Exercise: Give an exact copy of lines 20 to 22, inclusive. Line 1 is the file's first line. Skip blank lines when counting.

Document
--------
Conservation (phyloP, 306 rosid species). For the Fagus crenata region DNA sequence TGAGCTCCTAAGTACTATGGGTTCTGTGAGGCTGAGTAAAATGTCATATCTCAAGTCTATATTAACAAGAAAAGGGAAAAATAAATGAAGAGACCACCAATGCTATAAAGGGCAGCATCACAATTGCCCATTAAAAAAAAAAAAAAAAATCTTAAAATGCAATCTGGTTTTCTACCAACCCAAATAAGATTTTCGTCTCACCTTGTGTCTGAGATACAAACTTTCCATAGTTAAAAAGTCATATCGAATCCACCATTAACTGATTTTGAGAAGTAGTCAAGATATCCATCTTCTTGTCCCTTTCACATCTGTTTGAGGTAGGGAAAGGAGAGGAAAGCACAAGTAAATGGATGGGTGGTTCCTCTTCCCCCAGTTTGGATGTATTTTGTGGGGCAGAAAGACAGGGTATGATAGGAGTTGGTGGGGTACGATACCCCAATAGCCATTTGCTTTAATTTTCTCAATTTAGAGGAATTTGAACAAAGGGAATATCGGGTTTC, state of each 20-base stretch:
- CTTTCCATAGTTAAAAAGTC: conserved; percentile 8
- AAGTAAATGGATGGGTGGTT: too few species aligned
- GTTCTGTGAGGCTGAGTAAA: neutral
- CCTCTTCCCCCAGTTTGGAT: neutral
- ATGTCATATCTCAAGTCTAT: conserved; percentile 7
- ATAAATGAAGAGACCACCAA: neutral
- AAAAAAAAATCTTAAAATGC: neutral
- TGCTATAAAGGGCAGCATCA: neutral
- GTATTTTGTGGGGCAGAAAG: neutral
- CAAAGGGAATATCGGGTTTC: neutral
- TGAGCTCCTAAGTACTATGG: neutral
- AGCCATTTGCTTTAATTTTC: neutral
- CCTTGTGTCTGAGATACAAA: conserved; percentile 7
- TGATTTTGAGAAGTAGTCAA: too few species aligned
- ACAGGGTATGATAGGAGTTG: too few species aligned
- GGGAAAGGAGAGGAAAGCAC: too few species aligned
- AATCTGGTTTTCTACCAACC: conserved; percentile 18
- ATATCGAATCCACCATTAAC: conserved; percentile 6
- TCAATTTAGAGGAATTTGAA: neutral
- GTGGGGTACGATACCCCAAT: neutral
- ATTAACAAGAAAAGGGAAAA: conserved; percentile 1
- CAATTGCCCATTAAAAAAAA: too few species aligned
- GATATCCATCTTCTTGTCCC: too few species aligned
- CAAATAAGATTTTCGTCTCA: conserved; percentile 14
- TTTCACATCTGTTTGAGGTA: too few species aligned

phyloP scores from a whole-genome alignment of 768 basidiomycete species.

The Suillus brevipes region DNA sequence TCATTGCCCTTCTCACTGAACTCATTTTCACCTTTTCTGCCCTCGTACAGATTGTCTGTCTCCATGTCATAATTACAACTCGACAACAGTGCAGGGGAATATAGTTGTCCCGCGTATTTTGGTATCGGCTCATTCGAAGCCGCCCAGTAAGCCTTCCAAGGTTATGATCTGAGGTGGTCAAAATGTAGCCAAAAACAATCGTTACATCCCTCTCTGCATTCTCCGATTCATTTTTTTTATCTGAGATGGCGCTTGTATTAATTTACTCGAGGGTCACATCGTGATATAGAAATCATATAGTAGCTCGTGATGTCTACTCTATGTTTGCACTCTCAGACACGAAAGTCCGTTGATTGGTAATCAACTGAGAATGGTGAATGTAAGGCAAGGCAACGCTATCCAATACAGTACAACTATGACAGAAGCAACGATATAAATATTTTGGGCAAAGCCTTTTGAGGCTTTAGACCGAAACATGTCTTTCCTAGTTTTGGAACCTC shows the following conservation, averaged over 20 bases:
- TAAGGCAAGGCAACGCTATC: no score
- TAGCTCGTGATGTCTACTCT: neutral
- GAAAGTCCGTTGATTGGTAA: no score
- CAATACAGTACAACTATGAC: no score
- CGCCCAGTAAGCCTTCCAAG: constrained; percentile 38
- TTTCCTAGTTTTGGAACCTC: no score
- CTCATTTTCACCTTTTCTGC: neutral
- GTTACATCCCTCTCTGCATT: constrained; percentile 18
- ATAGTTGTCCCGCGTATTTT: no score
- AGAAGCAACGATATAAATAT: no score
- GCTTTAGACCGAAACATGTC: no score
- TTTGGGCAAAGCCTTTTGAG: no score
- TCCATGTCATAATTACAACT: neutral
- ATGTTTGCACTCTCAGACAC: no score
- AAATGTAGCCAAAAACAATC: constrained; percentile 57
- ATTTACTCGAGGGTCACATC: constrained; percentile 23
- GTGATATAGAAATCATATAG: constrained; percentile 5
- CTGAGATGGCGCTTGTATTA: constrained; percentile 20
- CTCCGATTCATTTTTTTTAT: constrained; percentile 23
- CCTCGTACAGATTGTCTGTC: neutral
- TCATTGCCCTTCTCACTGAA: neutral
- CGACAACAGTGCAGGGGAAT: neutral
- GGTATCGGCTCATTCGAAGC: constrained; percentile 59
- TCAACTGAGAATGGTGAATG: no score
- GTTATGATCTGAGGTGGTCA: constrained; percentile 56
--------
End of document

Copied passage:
- TCAATTTAGAGGAATTTGAA: neutral
- GTGGGGTACGATACCCCAAT: neutral
- ATTAACAAGAAAAGGGAAAA: conserved; percentile 1